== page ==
[Comment removed by author]
Complete disagreement on disabling ssh. I have no idea why anyone would do this. AWS console tools are relatively weak, and can’t provide anywhere near the control of a shell.
The author’s point is that if you’re thinking about SSHing into your AWS instances, you’ve got a potential weakness in your infrastructure.
To frame this in terms of the author’s point: why would you want to SSH into an AWS instance? If something goes wrong you should be looking at the logs on your central syslog server to see what went wrong and using automation to stop that instance/start a replacement. If you have some sort of administrative task to perform (hotfix, security patch, etc.) you should write a deployment task and execute that instead. All your instances are stateless, so this shouldn’t be a problem…
That’s the dream, at least.
I don’t believe you’re seeing the forest for the trees. If your logging infrastructure and tooling doesn’t allow you to identify why a node failed after the fact and subsequently why a new node couldn’t spin up to take over, that’s a problem in the logging tool set. The goal is to never need to log in via ssh. If you can gather the interesting data relevant to the problem at hand better/faster/whatever via a loop over all servers involved to manually awk/grep/sed through the log files, the problem isn’t your skill set: it’s the monitoring/logging/tooling not providing you the actually interesting information in a relevant manner.
Also, there is a huge difference between preferring not to use a shell and disabling it entirely.
The author addressed this in a subsequent edit: the reason he disabled SSH was to keep himself from cheating and reaching for SSH when he should be improving his toolchain instead. He noted that in cases of debugging issues on individual nodes SSH gets turned back on.
In general, when I read about successful AWS deployments I read about people that understand running instances can die without warning, that keeping little state on the machines is the best way to mitigate that risk, and that the real reason for using the system is to scale resources up & down in response to external load. In contrast, the AWS “horror stories” I read almost always come from people that don’t know the E in EC2 stands for “elastic”. They overspend for EC2 instances and pretend they’re just another box in their rack.
That’s the main thrust of the article: if you treat your AWS infrastructure like you treat your existing server farm, you’re probably not getting as many benefits as you’d think - and you’re probably at risk of a big headache when AWS does something particularly AWS-y, like announcing one of your instances will be retired in the next ten minutes…
I can say I’ve had really good luck with the author’s approach on a small scale. AWS does a good job at scaling up & down quickly and at a price that a small startup can handle. But I’ve never lived in a world with thousands of servers - what would your approach be?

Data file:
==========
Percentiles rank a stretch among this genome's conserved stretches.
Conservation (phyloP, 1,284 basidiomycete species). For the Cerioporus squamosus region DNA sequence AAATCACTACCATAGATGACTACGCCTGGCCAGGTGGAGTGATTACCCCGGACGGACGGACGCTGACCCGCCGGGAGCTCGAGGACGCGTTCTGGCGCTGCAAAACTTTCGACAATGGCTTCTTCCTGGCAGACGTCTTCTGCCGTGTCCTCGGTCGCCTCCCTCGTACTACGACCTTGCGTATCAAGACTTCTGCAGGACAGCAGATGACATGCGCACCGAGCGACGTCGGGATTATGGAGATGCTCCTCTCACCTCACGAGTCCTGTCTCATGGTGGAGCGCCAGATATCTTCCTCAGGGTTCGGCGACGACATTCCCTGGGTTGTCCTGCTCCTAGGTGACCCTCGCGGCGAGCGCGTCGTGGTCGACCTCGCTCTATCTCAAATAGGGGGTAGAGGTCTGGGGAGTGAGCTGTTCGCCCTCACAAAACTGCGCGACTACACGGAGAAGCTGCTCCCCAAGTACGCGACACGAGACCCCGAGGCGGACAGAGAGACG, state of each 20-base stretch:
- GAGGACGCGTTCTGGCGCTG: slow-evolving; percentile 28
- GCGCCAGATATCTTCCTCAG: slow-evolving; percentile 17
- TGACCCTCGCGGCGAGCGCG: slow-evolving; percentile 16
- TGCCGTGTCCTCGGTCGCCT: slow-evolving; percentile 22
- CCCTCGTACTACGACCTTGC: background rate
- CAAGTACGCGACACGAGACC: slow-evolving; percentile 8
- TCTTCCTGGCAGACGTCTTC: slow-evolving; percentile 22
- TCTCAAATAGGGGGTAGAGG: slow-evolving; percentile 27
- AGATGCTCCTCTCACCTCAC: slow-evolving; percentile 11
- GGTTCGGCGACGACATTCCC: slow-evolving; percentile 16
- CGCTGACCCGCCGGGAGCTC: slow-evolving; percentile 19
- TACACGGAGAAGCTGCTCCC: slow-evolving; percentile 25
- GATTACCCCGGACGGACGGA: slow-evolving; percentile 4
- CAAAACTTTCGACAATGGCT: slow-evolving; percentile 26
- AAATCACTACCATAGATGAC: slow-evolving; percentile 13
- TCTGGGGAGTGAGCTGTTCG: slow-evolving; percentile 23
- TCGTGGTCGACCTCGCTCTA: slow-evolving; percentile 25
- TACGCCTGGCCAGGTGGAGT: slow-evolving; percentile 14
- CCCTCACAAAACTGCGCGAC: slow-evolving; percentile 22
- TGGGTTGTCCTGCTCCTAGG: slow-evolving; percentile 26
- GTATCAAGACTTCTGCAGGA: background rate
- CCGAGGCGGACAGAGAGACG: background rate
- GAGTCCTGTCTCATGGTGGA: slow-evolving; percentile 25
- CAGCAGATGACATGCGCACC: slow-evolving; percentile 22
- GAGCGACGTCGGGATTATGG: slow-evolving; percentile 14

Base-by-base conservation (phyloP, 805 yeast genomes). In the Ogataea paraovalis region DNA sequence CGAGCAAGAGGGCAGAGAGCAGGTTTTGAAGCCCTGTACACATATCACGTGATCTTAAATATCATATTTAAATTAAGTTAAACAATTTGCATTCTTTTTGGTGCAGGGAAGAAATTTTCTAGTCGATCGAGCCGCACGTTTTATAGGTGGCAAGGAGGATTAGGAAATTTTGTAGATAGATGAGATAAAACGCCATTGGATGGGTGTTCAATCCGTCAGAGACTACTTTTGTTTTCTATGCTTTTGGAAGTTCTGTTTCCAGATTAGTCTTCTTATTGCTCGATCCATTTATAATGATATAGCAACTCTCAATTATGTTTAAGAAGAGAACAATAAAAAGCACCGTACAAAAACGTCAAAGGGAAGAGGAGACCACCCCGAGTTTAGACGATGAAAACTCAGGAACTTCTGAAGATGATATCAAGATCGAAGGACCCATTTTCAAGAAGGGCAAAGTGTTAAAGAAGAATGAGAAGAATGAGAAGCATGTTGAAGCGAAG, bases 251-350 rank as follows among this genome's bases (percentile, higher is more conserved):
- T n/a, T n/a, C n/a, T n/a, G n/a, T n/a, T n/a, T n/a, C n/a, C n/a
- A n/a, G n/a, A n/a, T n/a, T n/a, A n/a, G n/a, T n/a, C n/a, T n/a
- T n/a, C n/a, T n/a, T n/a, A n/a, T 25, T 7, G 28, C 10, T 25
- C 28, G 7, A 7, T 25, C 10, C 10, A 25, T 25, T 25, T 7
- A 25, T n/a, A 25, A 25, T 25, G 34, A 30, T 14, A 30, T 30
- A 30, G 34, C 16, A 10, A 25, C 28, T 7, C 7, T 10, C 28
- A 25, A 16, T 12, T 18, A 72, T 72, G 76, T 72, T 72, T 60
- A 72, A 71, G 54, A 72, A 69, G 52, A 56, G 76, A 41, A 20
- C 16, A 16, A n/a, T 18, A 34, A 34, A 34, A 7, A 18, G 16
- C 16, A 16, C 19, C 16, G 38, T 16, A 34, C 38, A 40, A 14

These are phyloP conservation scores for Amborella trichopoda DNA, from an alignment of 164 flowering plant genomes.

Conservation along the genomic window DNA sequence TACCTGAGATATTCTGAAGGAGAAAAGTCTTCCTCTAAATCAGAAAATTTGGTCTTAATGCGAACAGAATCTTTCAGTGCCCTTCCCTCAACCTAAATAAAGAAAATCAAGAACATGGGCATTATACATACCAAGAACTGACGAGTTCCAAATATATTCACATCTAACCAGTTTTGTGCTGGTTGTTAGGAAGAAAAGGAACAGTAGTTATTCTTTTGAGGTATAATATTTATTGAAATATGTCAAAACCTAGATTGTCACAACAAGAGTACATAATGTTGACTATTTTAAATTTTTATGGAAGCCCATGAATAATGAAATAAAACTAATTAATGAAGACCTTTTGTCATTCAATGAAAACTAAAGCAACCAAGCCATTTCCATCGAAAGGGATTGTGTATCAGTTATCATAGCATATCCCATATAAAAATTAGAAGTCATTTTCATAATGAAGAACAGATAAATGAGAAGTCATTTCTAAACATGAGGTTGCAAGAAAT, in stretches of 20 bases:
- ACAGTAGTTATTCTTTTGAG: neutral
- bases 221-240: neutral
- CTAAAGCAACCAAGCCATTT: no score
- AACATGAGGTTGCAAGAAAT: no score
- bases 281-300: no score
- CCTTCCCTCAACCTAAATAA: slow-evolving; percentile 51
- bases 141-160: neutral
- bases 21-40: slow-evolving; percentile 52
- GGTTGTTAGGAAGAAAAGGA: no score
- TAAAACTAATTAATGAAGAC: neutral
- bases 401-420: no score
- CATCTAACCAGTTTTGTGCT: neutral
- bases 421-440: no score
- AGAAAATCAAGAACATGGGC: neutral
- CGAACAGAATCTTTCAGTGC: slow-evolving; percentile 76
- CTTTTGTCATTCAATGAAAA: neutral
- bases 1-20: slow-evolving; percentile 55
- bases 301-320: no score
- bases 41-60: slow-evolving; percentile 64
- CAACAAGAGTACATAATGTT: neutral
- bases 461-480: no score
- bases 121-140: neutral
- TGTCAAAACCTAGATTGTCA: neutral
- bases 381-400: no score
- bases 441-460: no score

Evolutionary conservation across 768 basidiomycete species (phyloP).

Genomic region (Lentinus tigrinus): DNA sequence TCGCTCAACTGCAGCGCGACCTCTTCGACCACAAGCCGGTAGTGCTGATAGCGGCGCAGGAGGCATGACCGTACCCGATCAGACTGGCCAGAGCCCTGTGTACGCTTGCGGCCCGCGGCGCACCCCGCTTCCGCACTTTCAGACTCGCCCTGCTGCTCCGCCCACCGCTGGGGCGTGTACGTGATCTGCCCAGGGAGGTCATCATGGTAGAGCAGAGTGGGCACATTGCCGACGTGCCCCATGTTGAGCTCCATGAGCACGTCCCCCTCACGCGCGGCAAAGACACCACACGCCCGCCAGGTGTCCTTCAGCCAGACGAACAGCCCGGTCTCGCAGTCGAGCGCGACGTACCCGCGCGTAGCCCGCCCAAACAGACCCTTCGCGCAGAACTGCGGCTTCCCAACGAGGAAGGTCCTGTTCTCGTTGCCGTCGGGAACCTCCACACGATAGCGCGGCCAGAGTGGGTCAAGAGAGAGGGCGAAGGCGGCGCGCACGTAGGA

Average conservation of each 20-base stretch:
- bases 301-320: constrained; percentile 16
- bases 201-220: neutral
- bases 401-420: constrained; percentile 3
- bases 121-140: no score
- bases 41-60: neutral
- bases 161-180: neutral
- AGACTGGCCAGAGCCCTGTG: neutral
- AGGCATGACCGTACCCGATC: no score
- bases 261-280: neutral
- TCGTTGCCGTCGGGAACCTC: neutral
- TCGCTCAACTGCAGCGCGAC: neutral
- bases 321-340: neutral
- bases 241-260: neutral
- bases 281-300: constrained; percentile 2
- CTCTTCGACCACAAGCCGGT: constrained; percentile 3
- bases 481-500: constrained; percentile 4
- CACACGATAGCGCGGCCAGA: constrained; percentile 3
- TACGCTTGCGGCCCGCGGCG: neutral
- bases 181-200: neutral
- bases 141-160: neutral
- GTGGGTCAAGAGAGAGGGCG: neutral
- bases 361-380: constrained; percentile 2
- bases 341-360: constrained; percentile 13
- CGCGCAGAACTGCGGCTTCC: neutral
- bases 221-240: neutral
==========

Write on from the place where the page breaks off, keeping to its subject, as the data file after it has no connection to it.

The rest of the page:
I’ve got to say this conversation is really neat. It’s easy for me to forget that I use these tools in my little startup bubble, but so do companies like Netflix - on a scale I find unimaginable.
I totally get that EC2 instances are ephemeral…indeed, most of the code I build lives on spot instances, which are even more iffy. Graceful shutdown is still needed…there’s really no value in architecting a system with absolutely zero local state just because your cloud vendor refuses to provide a reasonable shutdown window.
For example, I’ve had good luck with building into spot instances before but I can guarantee that’s all just law of averages. I guess it’s easy for someone in my shoes to make a stateless instance when it’s going to gracefully shut down for lack of load long before it gets killed due to bid constraints.
For example…lets say we were processing log files from stored on S3. Well, we could put each individual log line in SQS and always be stateless! Except now your AWS bill will be multiplied by ten for this process…SQS is more expensive than S3 byte-for-byte. There’s always a trade-off…
Done that too, and it works really well when you can log at full bore for a few bucks a month ;-)
All this leads me to ask:
you can go broke doing things the AWS way if you’re not careful.
what did the cost analysis look like for a big environment like yours? I’ve worked in small to midsize companies that have evaluated AWS and they’ve never seemed to find the price sweet spot that justified change.
Amusing (maybe? I was amused.) fact I recently discovered. I once put a file in S3 and then deleted it. Amazon still charges me $0.01 per month because as near as I can tell, they execute a ListAllMyBuckets command on my behalf when I sign into the console. Or maybe somebody else is listing my buckets? I’m sure not. At least, I see one or two of those requests in the usage report and nothing else, and Amazon rounds $0.00005 up to $0.01. In principle I’d like for this to be correct, but as a practical matter my principles don’t activate for at least another order of magnitude of money.